When an investor affiliates with a new financial advisor, a take it or leave it mandatory arbitration clause is part of the contract. This means that investors must submit any disputes to arbitration run by the financial services industry self-regulating agency, FINRA. 

In arbitration, investors and financial advisors and broker-dealers must submit to their dispute to a panel of arbitrators, a potentially expensive process that circumvents the traditional judicial system. Mandatory binding arbitration has been a sacred cow of the investor-financial advisor relationship for decades.

Until, perhaps, now. The Wall Street Journal reported that federal Securities and Exchange (SEC) Commission Luis Aguilar has called for an end to binding arbitration clauses. Aguilar cites the 2010 Dodd-Frank Act, which authorizes the SEC prohibit or restrict these types of agreements for broker-dealers and investment advisors. 

I started writing about binding arbitration clauses in business to consumer contracts nearly 10 years ago and believe it’s an inherently unfair practice for consumers and investors. I don’t object to arbitration per se, when arbitration contracts are freely entered into by parties with equal power in a relationship, such as in business to business contracts.

But when they are forced on consumers and investors en mass and the consumers and investors have few if any choice but to accept mandatory binding arbitration clauses in a contract, they just aren’t fair. This country was founded with a judicial process meant to provide the maximum amount of fairness to all parties involved. It’s not perfect, but consumers and advisors deserve to have the ability to avail themselves of it to solve disputes.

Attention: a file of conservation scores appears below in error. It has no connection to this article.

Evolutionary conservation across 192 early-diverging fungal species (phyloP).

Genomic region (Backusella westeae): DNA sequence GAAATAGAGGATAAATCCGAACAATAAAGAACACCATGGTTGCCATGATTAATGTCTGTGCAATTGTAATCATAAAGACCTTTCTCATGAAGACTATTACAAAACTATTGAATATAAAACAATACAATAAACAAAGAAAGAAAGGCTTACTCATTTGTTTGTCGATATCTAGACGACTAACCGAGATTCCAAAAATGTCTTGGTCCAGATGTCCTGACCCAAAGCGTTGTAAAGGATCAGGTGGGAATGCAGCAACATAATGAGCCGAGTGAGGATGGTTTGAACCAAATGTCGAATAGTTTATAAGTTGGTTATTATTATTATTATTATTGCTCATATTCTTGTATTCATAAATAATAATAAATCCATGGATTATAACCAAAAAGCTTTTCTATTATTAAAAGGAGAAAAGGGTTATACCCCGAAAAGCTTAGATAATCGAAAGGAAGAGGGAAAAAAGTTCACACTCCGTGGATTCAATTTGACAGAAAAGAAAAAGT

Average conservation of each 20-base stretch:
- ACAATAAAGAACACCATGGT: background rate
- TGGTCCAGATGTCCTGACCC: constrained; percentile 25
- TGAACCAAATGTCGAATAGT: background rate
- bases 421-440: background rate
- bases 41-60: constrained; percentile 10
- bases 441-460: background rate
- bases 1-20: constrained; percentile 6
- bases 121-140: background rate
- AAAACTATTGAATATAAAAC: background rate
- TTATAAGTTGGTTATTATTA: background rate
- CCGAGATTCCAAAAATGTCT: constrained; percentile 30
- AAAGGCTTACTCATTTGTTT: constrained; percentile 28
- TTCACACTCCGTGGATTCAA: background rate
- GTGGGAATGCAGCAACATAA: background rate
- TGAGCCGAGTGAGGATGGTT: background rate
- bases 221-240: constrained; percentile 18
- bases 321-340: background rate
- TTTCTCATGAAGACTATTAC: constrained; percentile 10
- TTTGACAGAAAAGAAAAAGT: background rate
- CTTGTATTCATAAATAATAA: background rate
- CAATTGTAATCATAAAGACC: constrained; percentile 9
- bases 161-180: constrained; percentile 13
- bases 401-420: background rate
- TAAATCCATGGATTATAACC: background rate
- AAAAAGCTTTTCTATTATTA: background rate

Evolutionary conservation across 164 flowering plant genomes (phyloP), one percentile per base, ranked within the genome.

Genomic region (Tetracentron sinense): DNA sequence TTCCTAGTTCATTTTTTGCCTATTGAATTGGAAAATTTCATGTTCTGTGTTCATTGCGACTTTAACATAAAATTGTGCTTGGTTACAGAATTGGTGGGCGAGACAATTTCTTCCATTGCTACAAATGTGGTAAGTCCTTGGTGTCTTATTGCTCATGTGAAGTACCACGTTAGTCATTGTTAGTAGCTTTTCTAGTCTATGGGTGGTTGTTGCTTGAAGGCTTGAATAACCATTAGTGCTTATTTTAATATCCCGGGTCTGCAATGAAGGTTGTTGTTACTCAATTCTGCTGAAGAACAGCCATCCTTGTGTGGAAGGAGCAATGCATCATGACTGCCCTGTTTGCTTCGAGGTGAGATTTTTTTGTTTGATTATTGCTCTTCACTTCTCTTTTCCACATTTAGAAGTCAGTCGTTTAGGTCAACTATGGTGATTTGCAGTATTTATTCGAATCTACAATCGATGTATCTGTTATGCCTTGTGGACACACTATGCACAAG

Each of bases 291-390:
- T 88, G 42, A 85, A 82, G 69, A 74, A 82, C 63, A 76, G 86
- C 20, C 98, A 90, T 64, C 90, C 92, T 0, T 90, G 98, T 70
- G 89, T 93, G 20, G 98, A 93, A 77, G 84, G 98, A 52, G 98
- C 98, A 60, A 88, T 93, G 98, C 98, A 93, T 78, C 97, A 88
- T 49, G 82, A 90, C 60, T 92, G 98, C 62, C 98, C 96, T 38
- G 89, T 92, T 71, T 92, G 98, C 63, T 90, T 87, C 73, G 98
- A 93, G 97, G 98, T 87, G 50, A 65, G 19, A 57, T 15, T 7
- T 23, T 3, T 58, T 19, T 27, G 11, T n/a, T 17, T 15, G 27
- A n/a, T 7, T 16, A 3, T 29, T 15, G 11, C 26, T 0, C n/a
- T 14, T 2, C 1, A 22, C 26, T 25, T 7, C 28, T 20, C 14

Instead, investors and advisors are forced into what is essentially a private judicial process with it’s own opaque rules and procedures, where conflicts of interest on the part of arbitrators are difficult, if not impossible to determine and decisions aren’t fully explained and are incredibly difficult to appeal, regardless of the justice of the ultimate verdict.

So I’m with Commission Aguilar: end binding arbitration in investment advisor and broker-dealer to consumer contracts. Now.

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Comments
  1. Our latest blog post on RIA advisory agreements talks a bit about this. Also has a link to the MA petition to outlaw mandated arbitration. This topic is one of many fissures that exist between the fiduciary and Finra worlds.

    http://blog.advisorassist.com/2013/04/the-advisorassist-cco-series-advisory.html

  2. […] FINRA is the administrator and a major stakeholder in the current binding arbitration system, which requires customers of brokerage and investment banking firms to arbitrate disputes rather than take them to court. I’ve written about binding arbitration, which is biased against consumers, unfair and serves to abrogate the right of investors to access the U.S. justice system in a post entitled SEC should end mandatory arbitration clauses in brokerage contracts. […]

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